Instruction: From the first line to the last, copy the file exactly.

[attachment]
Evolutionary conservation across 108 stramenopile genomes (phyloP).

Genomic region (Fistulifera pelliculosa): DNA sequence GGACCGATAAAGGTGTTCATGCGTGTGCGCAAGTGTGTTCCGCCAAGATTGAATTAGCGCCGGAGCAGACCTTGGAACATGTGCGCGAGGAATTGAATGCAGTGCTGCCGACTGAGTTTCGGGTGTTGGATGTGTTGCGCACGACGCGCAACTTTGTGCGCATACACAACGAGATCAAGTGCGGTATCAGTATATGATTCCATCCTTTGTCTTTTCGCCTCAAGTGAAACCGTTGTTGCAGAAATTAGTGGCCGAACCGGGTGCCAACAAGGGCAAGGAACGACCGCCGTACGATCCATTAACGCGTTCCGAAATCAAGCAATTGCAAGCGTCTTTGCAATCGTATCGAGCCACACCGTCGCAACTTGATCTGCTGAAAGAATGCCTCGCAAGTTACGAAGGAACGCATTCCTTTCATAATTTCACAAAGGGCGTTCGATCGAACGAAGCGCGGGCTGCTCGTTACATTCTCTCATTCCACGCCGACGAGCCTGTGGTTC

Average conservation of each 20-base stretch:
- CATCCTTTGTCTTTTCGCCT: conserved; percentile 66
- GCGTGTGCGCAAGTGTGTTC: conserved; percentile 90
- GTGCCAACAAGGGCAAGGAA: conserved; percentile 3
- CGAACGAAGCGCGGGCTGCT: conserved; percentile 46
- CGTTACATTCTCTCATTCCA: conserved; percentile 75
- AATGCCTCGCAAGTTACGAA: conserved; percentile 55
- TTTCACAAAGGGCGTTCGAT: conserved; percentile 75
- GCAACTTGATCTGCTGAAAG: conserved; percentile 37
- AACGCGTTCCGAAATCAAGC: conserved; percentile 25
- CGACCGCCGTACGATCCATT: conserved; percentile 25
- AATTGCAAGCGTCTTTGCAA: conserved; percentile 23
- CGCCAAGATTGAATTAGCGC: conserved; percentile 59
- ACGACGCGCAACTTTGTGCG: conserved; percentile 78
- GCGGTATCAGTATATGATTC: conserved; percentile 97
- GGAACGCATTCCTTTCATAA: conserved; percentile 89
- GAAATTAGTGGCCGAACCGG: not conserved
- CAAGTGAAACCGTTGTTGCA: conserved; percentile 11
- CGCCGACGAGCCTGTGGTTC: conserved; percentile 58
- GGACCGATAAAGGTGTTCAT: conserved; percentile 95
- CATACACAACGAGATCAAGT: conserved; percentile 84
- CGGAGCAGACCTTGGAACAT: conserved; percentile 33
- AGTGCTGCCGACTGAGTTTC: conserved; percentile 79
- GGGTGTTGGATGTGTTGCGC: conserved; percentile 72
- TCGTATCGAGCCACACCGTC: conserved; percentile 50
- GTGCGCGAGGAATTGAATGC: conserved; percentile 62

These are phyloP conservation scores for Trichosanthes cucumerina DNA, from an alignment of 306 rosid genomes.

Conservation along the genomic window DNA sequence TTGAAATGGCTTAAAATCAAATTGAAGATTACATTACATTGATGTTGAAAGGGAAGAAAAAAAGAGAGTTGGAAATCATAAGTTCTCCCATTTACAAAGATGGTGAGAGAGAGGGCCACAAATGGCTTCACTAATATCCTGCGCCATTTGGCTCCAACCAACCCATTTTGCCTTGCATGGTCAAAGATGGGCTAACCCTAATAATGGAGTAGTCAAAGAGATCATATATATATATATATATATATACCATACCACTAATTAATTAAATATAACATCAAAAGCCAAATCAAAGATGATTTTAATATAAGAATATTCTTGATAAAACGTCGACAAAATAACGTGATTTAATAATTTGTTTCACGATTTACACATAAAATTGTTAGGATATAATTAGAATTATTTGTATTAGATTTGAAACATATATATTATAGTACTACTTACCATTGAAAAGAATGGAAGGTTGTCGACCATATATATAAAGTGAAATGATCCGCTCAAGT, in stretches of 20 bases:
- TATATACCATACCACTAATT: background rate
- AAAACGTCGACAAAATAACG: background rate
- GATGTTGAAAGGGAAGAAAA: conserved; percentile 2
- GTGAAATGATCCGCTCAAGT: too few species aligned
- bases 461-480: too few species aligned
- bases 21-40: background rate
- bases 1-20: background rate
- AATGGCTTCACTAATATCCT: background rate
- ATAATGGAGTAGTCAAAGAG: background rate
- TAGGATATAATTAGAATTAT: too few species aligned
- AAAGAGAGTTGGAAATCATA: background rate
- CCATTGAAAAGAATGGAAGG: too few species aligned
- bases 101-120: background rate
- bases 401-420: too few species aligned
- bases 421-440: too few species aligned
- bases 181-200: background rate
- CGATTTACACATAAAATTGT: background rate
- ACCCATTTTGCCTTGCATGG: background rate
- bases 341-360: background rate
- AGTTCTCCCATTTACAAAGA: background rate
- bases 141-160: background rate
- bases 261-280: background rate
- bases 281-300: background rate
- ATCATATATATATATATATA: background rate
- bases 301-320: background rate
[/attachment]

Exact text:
Evolutionary conservation across 108 stramenopile genomes (phyloP).

Genomic region (Fistulifera pelliculosa): DNA sequence GGACCGATAAAGGTGTTCATGCGTGTGCGCAAGTGTGTTCCGCCAAGATTGAATTAGCGCCGGAGCAGACCTTGGAACATGTGCGCGAGGAATTGAATGCAGTGCTGCCGACTGAGTTTCGGGTGTTGGATGTGTTGCGCACGACGCGCAACTTTGTGCGCATACACAACGAGATCAAGTGCGGTATCAGTATATGATTCCATCCTTTGTCTTTTCGCCTCAAGTGAAACCGTTGTTGCAGAAATTAGTGGCCGAACCGGGTGCCAACAAGGGCAAGGAACGACCGCCGTACGATCCATTAACGCGTTCCGAAATCAAGCAATTGCAAGCGTCTTTGCAATCGTATCGAGCCACACCGTCGCAACTTGATCTGCTGAAAGAATGCCTCGCAAGTTACGAAGGAACGCATTCCTTTCATAATTTCACAAAGGGCGTTCGATCGAACGAAGCGCGGGCTGCTCGTTACATTCTCTCATTCCACGCCGACGAGCCTGTGGTTC

Average conservation of each 20-base stretch:
- CATCCTTTGTCTTTTCGCCT: conserved; percentile 66
- GCGTGTGCGCAAGTGTGTTC: conserved; percentile 90
- GTGCCAACAAGGGCAAGGAA: conserved; percentile 3
- CGAACGAAGCGCGGGCTGCT: conserved; percentile 46
- CGTTACATTCTCTCATTCCA: conserved; percentile 75
- AATGCCTCGCAAGTTACGAA: conserved; percentile 55
- TTTCACAAAGGGCGTTCGAT: conserved; percentile 75
- GCAACTTGATCTGCTGAAAG: conserved; percentile 37
- AACGCGTTCCGAAATCAAGC: conserved; percentile 25
- CGACCGCCGTACGATCCATT: conserved; percentile 25
- AATTGCAAGCGTCTTTGCAA: conserved; percentile 23
- CGCCAAGATTGAATTAGCGC: conserved; percentile 59
- ACGACGCGCAACTTTGTGCG: conserved; percentile 78
- GCGGTATCAGTATATGATTC: conserved; percentile 97
- GGAACGCATTCCTTTCATAA: conserved; percentile 89
- GAAATTAGTGGCCGAACCGG: not conserved
- CAAGTGAAACCGTTGTTGCA: conserved; percentile 11
- CGCCGACGAGCCTGTGGTTC: conserved; percentile 58
- GGACCGATAAAGGTGTTCAT: conserved; percentile 95
- CATACACAACGAGATCAAGT: conserved; percentile 84
- CGGAGCAGACCTTGGAACAT: conserved; percentile 33
- AGTGCTGCCGACTGAGTTTC: conserved; percentile 79
- GGGTGTTGGATGTGTTGCGC: conserved; percentile 72
- TCGTATCGAGCCACACCGTC: conserved; percentile 50
- GTGCGCGAGGAATTGAATGC: conserved; percentile 62

These are phyloP conservation scores for Trichosanthes cucumerina DNA, from an alignment of 306 rosid genomes.

Conservation along the genomic window DNA sequence TTGAAATGGCTTAAAATCAAATTGAAGATTACATTACATTGATGTTGAAAGGGAAGAAAAAAAGAGAGTTGGAAATCATAAGTTCTCCCATTTACAAAGATGGTGAGAGAGAGGGCCACAAATGGCTTCACTAATATCCTGCGCCATTTGGCTCCAACCAACCCATTTTGCCTTGCATGGTCAAAGATGGGCTAACCCTAATAATGGAGTAGTCAAAGAGATCATATATATATATATATATATATACCATACCACTAATTAATTAAATATAACATCAAAAGCCAAATCAAAGATGATTTTAATATAAGAATATTCTTGATAAAACGTCGACAAAATAACGTGATTTAATAATTTGTTTCACGATTTACACATAAAATTGTTAGGATATAATTAGAATTATTTGTATTAGATTTGAAACATATATATTATAGTACTACTTACCATTGAAAAGAATGGAAGGTTGTCGACCATATATATAAAGTGAAATGATCCGCTCAAGT, in stretches of 20 bases:
- TATATACCATACCACTAATT: background rate
- AAAACGTCGACAAAATAACG: background rate
- GATGTTGAAAGGGAAGAAAA: conserved; percentile 2
- GTGAAATGATCCGCTCAAGT: too few species aligned
- bases 461-480: too few species aligned
- bases 21-40: background rate
- bases 1-20: background rate
- AATGGCTTCACTAATATCCT: background rate
- ATAATGGAGTAGTCAAAGAG: background rate
- TAGGATATAATTAGAATTAT: too few species aligned
- AAAGAGAGTTGGAAATCATA: background rate
- CCATTGAAAAGAATGGAAGG: too few species aligned
- bases 101-120: background rate
- bases 401-420: too few species aligned
- bases 421-440: too few species aligned
- bases 181-200: background rate
- CGATTTACACATAAAATTGT: background rate
- ACCCATTTTGCCTTGCATGG: background rate
- bases 341-360: background rate
- AGTTCTCCCATTTACAAAGA: background rate
- bases 141-160: background rate
- bases 261-280: background rate
- bases 281-300: background rate
- ATCATATATATATATATATA: background rate
- bases 301-320: background rate